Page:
IF LONDON’s often abysmal infrastructure had got its way, I would not have reached Craven Cottage on time for Fulham’s second Premier League home game of the season. Train delays, tube disruptions, over-crowding from the Notting Hill Carnival and to top that, incessant rain. Normally, that wouldn’t bother me, but a damaged knee made the journey all the more challenging. Hopefully, the game would compensate.
“I don’t understand it, Fulham’s ground is in Putney, Chelsea’s in Fulham and West Ham is in Stratford. Why can’t they be bloody simple down south…Burnley is in Burnley,” said one die-hard Burnley fan at Earls Court, trying to fathom out where the hell Parsons Green was.
They soon found out and I walked part of the journey behind them as we travelled along Fulham Road, passing an estate agent on the way. “Jesus Christ, have you seen how much these houses cost down here,” said one claret and blue clad fan. “F*** the houses, look how much a loaf of bread is in this bakery,” replied another. “They must be f****** mad around here, paying that much for a bit of bread.” Fulham, with house prices averaging £ 1.1 million, is that sort of place and hardly representative of London as a whole. I noticed an ad for basement excavations in one window.
Burnley had just returned from a midweek Europa League tie in Greece, losing 3-1 to Olympiakos. While Fulham had played just two competitive games in 2018-19, Burnley were facing their eighth match since July 26. With a relatively modest squad, Sean Dyche’s players might be in danger of fatigue before the end of August. They’re also on the brink of European elimination to a team that shouldn’t really be causing them too many problems. The Thursday night tie in Athens meant the Fulham game had to be switched to Sunday. Fulham, meanwhile, were in desperate need of some points after losing their first two games. Although the season was just a fortnight old, the £ 100 million investment made it an imperative that sooner, rather than later, Fulham had to justify their expenditure. Not that they had played badly in the first two Premier outings, but defeats can soon have an impact on morale.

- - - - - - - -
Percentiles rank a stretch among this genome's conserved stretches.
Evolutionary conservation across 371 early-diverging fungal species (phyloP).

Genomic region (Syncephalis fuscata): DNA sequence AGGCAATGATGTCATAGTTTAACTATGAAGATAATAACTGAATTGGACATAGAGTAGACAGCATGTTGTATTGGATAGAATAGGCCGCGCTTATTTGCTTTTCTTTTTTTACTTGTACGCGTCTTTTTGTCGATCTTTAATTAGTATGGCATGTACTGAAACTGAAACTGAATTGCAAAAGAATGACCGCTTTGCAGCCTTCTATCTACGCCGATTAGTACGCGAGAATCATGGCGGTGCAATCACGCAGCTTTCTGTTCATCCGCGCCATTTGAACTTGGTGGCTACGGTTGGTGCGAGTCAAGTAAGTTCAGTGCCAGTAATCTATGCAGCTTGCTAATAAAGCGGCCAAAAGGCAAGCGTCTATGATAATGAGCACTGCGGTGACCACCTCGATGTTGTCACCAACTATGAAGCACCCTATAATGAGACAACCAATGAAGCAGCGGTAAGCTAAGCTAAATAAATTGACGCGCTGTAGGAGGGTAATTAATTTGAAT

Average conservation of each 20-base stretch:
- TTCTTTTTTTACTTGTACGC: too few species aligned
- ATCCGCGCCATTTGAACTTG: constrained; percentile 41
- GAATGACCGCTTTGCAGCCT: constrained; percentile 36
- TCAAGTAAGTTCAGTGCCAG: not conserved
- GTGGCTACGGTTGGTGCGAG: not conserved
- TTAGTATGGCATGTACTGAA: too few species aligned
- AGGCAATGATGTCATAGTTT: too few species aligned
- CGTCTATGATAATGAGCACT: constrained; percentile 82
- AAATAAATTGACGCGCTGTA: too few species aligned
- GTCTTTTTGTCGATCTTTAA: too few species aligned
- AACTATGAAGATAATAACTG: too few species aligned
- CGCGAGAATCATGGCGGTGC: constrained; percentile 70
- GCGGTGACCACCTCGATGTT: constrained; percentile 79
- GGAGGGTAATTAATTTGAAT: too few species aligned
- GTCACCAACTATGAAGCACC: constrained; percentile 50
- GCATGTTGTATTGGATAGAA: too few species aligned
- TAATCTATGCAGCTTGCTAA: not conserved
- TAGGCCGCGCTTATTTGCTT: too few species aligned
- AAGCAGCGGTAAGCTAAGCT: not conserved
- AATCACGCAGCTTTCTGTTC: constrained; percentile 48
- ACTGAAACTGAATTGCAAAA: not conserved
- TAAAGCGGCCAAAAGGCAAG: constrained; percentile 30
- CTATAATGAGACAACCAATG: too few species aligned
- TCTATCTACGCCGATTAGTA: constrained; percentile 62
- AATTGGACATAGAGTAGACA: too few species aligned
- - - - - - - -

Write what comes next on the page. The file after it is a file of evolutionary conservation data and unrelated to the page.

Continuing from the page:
Burnley made seven changes to their starting line-up for the trip to Craven Cottage, including goalkeeper Joe Hart, who was signed in the summer from Manchester City for just £ 3.5 million. Hart’s career has never really recovered since being sidelined by Pep Guardiola, but he didn’t deserve the taunting, “you let your country down”, which came from the Hammersmith End.
This abuse aimed at former internationals has become something of a trend and may owe its roots to the rising tide of faux nationalism that has emerged in the aftermath of the UK’s decision to leave the European Union. Whatever the reason, former England players do not need it. Frank Lampard received a similar reception at Millwall a week earlier.
Fulham manager Slaviša Jokanović juggled his resources and made five changes, resting goalkeeper Fabri and bringing back Marcus Bettinelli as well as fielding André Schürrle, Kevin McDonald, Denis Odoi (first game of the season) and a first start for on-loan striker Luciano Vietto.